Help, my CNC machine doesn't understand GCode
I have seen countless variations on this cry for help. Usually it comes down to two possibilities: file extension or post processor. Both are usually quite easy to solve in software.
As long as there have been computer files there has been a way to declare their type. A file extension is a way to define the file type. It is basically the last part of a file name, separated from the name itself via a dot (.). What it means in Windows and other operating systems is really what kind of applications can open/modify/write these files. You can even define the application associated with that file extension. When you "activate" or "run" the file, the operating system will cause the associated application to execute and open the file. In the early days of computers, file extensions were limited to, at most, 3 characters so you get things like .pdf, .exe, .jpg and so on in a rather dizzying blizzard of alphabet soup. Modern operating systems have relaxed the 3 character limit but the tendency to just use 3 remains.
Not only is 3 characters pretty limiting but there is no central authority defining extension names. Nowhere is this more evident than in the CNC world - there are lots of GCode file extension names. It seems like every CAD/CAM application has a different extension. Some even allow you pick your own extensions. I know of at least 7 extensions that are used for GCode files: .txt, .cnc, .nc, .ncc, .ngc, .gcode and .tap. The underlying reality is that a GCode file is just text - you can open the file with any text editor, modify it and write it out. You can also change the file extension from one of the above extensions to another and the file will work the same.
What causes a lot of confusion is the fact that not every CNC controller (application, gcode sender, ...) looks for all the file extensions. So, if a CAD/CAM application uses, for example, .nc but the controller doesn't look for .nc files, it will appear to the neophyte that their machine does not support that CAD/CAM application. One fix is simple - rename the file to use an extension type that the controller looks for. So, if you have a file, say foo.nc, and the controller does not see it, rename it to foo.cnc and try again. Or, foo.ngc, or foo.gcode or ...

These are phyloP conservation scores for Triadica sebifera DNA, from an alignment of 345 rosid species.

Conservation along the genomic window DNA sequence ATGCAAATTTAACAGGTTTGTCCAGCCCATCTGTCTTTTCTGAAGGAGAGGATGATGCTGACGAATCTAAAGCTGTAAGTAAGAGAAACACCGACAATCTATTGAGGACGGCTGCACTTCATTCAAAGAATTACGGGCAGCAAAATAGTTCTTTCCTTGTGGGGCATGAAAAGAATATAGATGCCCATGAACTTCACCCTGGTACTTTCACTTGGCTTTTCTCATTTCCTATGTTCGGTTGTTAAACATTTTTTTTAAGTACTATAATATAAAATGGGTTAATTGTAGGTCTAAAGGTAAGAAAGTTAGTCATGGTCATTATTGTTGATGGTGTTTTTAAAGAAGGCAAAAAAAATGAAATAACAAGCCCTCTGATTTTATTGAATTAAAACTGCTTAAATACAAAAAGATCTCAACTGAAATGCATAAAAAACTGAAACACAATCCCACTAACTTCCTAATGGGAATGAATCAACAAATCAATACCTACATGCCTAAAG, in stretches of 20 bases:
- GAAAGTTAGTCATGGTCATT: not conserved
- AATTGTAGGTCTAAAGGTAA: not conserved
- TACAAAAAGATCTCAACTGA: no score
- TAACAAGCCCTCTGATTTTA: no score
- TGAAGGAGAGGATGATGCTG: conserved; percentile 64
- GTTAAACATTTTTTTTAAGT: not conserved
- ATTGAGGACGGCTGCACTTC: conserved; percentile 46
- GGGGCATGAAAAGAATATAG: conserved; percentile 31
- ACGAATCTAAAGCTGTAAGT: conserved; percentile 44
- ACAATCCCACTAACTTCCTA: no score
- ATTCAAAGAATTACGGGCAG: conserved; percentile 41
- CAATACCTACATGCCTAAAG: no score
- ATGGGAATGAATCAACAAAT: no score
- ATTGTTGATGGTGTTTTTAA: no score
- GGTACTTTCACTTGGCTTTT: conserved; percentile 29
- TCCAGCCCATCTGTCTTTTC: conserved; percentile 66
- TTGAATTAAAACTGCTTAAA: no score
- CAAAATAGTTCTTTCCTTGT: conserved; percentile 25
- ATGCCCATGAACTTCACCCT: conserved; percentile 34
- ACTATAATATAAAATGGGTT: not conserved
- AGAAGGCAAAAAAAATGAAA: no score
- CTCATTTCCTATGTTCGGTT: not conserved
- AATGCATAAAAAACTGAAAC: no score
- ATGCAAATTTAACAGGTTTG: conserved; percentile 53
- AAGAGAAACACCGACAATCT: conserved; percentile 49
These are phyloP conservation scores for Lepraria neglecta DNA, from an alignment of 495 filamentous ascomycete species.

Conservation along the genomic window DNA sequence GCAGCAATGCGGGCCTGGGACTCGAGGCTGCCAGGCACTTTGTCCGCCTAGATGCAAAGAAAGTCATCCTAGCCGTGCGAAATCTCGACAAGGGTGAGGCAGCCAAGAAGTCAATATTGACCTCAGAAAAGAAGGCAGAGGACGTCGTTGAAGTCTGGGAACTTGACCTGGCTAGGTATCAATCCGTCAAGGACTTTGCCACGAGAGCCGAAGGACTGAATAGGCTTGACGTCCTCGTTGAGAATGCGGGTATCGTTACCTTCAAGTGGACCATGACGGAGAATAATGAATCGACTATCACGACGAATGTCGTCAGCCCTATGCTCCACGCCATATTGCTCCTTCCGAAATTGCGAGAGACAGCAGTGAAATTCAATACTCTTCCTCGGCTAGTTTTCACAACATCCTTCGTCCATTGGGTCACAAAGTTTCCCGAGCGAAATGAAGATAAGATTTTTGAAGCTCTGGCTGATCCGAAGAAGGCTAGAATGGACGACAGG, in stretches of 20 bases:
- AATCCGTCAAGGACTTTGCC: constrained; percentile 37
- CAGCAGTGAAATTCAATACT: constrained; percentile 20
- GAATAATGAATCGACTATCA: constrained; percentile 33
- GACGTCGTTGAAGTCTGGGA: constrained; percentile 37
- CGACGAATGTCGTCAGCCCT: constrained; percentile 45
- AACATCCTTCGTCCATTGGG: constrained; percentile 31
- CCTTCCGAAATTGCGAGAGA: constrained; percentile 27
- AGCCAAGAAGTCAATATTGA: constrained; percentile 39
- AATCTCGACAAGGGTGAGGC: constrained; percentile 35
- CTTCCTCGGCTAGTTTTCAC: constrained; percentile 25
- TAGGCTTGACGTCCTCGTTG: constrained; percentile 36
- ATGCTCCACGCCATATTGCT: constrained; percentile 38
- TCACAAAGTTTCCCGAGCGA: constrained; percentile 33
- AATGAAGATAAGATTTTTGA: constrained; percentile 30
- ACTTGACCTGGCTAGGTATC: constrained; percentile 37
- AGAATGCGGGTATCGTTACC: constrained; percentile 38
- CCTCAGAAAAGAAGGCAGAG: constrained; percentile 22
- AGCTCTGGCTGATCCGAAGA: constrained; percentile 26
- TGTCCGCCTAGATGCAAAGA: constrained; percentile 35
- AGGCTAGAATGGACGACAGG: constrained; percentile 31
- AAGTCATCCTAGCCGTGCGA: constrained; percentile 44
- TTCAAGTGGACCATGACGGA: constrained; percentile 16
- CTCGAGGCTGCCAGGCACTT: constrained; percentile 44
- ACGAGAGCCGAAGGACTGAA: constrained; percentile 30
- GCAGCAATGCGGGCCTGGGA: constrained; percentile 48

You might be able get your CAD/CAM application to output files with a different file extension. Or you can get your controller application to look for the extension. Either one of these is preferable to renaming the file every time you create a new job.
Note: In Windows, the default File Manager (er, Windows Explorer) settings hide the file extension from the user. This only serves to further confuse the situation. In the File Manger, to see extensions, check the File name extensions box in the Show/Hide section of the View tab.
For example, VCarve uses .gcode for their file extension. If your controller application does not show foo.gcode, you might need to rename it to have an extension that it knows. Though, you might simply try typing in "foo.gcode".
Every CNC machine is slightly different and the CAD/CAM applications need a way to tailor the GCode they output to that machine. This is done with something called a post processor, often times simply called "Post". Most CAD/CAM applications supply post processors for the popular machines and allow you to select which one you want it to use when writing out the GCode file for your job. Selecting the wrong Post can lead to a range of problems from subtle errors to outright crashes. A common error is selecting an imperial (inch) Post for a metric (mm) machine and getting a job that is 1/25 too small (or big)!
Configuring your CAD/CAM application for the right post processor is typically done in the machine configuration section. For example, in VCarve and Aspire, the Machine menu has 3 different items for Post-Processing including a way to download additional ones. The list of available post processors is quite extensive.
If your CAD/CAM application does not supply a post processor for your machine, you should ask the publisher if they have one available. Even if they do not, just asking will bring your machine to their attention. You could also ask in any user groups, especially one dedicated to your specific machine. Many of these groups are often quite helpful. I recommend finding one for more than just getting a compatible post processor. And, if all else fails, you could try writing one yourself. It is a text file with a list of instructions to the application for how to print GCode. I would start from a post processor for a similar machine. A number of CAD/CAM software companies have instructions for writing post processors.
I'm Phil Barrett, a long time CNC enthusiast. I run a small company, Brookwood Design, that makes several breakout boards for grblHAL and love to help people get the most out of their CNC machines.